So now we finally know! No…not the meaning of life…we will all be working on this for a long time to come, but finally (assuming we trust the IMO and the worlds shipowners) we know how big the global bunker market is! I have to say this is beyond exciting something that has been a subject of debate and conjecture with the industry since I walked into it in the 1980's.
So how big is it? In the past market size estimates have ranged from 200-350 million metric tons. I have, in recent times, generally used 300 million metric tons and not because there was any basis for this in fact but because it seemed about right, and it was after all a round number. Anyway, without much fanfare at the end of last week IMO published, in preparation for MEPC 76, the "Report of fuel oil consumption data submitted to the IMO Ship Fuel Oil Consumption Database in GISIS (Reporting year: 2019)".
To summarize the IMO had required all vessels over 5000 GT engaged in international trade to report their fuel consumption during 2019 via their flag states. Vessels representing 93% of gross tonnage reported consumption volumes of 213 million metric tons which can be extrapolated up to 229 million metric tons for 100% of gross tonnage. So, there it is!
I am quite sure some volume for vessels under 5000 GT needs to be added and some will want to know the consumption of fuel for vessels involved in domestic trades, so perhaps we are edging closer to 250-260 million metric tons. But let us be honest; for most in bunkering it's the international trade bunker volume that we really care about.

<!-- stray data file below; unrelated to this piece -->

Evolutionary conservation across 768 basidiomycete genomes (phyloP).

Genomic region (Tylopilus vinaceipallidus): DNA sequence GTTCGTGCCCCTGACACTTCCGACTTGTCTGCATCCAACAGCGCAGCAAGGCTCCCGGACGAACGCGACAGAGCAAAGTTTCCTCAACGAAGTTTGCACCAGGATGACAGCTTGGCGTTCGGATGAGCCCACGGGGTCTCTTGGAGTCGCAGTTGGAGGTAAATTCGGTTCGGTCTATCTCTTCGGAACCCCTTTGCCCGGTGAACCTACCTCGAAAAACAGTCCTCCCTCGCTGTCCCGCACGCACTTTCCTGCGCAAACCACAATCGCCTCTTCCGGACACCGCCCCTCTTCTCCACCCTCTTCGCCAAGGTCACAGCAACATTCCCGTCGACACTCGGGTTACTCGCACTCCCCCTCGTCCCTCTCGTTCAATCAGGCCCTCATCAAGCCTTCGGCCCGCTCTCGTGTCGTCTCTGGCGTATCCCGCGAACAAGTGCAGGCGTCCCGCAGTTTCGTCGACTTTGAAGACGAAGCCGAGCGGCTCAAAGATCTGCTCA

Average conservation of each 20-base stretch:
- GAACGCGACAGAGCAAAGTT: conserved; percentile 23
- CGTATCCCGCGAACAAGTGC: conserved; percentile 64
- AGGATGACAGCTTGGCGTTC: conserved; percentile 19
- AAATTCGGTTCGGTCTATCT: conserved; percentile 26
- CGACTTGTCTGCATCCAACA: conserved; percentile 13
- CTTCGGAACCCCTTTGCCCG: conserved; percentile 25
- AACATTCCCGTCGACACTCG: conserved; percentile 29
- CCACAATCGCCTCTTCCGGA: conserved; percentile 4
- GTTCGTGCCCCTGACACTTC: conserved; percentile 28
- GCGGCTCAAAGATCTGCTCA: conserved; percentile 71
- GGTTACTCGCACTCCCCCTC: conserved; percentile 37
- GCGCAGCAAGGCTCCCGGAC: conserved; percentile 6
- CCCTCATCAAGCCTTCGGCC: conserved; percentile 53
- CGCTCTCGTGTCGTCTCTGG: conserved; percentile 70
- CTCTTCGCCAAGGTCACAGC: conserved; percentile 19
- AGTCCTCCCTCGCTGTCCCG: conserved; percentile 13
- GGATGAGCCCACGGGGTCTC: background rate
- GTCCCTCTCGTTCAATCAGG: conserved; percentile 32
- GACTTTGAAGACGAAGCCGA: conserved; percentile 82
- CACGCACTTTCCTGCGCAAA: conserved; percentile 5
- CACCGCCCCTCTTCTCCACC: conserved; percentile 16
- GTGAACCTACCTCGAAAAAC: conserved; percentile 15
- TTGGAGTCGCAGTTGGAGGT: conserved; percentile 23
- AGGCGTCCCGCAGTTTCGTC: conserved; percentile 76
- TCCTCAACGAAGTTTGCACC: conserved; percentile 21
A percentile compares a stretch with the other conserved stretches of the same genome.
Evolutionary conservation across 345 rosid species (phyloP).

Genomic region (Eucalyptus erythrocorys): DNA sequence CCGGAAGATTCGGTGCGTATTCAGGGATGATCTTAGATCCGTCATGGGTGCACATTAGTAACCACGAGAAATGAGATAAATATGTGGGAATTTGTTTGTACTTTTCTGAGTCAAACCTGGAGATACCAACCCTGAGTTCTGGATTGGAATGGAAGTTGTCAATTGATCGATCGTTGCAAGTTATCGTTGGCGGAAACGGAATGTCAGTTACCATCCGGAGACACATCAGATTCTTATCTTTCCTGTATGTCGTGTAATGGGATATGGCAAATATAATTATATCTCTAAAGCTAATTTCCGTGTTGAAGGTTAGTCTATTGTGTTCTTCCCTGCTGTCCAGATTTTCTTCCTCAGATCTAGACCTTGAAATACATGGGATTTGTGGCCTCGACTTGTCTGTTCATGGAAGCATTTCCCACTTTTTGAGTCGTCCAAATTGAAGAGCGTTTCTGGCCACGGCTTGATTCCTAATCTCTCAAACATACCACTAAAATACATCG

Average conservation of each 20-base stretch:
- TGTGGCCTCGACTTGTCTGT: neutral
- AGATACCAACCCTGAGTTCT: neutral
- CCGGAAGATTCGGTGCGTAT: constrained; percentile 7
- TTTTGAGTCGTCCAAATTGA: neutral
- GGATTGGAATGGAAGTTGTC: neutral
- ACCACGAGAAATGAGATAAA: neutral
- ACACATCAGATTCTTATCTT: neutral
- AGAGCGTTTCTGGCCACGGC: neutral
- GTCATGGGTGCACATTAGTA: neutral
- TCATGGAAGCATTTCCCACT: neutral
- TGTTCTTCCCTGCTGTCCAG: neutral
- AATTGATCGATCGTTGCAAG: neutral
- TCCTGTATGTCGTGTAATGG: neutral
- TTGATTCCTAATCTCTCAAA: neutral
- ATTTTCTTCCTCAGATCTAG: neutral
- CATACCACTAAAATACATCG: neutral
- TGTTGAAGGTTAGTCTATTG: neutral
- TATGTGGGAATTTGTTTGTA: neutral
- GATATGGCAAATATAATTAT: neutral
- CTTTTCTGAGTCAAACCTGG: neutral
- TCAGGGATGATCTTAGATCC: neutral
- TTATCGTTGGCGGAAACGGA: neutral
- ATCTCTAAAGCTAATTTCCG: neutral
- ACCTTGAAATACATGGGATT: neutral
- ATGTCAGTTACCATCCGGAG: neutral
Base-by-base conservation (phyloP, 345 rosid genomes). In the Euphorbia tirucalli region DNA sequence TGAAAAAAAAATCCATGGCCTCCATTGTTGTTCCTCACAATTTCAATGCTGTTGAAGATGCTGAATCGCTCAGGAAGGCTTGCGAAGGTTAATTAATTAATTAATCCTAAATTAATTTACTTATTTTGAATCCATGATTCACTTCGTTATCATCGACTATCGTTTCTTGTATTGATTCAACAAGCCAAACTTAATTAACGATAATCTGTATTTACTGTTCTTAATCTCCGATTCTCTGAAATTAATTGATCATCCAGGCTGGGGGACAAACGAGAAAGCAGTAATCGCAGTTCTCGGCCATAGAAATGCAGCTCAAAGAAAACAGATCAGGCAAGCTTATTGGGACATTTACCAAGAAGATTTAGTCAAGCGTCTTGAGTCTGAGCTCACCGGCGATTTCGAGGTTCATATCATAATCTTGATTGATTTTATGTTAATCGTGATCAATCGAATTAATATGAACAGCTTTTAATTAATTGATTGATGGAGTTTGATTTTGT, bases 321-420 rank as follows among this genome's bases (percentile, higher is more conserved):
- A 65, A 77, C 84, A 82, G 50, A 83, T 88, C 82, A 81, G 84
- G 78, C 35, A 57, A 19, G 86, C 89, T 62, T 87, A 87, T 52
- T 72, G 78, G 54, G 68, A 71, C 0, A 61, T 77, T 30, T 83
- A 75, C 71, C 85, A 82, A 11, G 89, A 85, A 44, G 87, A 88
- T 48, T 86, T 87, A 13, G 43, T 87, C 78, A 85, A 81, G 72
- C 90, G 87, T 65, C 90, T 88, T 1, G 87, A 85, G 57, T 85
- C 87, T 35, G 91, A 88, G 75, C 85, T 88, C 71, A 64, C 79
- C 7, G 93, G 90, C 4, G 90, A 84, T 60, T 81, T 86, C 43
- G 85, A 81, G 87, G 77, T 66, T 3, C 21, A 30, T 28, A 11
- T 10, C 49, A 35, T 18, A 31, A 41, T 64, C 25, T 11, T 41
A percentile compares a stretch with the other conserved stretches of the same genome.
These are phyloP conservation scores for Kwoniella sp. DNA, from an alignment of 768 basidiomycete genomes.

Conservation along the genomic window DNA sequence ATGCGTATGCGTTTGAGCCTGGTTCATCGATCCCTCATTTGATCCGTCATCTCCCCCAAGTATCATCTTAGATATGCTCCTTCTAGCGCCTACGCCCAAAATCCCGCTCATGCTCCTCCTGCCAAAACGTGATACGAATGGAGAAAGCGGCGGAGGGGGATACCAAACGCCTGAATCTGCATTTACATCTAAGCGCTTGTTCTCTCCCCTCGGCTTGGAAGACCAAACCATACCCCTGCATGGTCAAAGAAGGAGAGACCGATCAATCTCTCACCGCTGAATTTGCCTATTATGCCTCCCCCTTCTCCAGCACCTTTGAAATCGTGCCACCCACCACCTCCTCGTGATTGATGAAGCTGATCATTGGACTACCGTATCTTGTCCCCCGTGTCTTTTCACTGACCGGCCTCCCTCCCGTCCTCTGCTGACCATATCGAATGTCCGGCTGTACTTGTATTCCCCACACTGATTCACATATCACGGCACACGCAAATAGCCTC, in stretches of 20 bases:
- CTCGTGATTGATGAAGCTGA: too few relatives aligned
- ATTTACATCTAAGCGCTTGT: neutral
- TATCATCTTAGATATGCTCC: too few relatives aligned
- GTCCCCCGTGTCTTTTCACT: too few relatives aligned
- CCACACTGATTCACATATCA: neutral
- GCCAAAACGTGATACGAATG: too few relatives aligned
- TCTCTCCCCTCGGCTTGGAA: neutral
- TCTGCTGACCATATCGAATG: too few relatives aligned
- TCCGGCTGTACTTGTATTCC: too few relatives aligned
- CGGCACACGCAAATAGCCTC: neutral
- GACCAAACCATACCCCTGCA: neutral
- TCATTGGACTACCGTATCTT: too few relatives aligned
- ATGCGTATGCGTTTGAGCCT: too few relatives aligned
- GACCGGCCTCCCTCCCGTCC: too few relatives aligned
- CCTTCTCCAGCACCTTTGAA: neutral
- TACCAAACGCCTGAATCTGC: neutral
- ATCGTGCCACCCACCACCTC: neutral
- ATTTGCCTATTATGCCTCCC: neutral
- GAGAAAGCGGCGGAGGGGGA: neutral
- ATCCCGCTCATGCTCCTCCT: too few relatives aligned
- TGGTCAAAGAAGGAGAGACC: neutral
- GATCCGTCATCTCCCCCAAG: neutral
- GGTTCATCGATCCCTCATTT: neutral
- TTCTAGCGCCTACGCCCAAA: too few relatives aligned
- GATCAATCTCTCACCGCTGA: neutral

Finally, we know that in 2019 Singapore represents (impressively) just under 21% of the global bunker market or that Panama represents 2.36%. Or for that matter that World Fuels Service sold 9.1% of all bunkers in 2019.
There are lots of other interesting statistics in the final report, such as the breakdown of types of fuel consumed, but one of the most interesting is which type of vessel consumes most fuel. I have personally always assumed that this bulk carriers but apparently, they come a close second to containers at close to 28% of total consumption.
Take my word for it, this report and the information it provides is very important. Not only because the numbers themselves are interesting reading but because as an industry that can't quantify itself cannot easily prove its existence or importance. All this has changed last week – finally we are on the map!
And let us not forget this is data for 2019. The recent market surveys we conducted with Ship & Bunker show volumes last year were down 6.3%, suggesting the global bunker market in 2020 might only have been 215 million metric tons.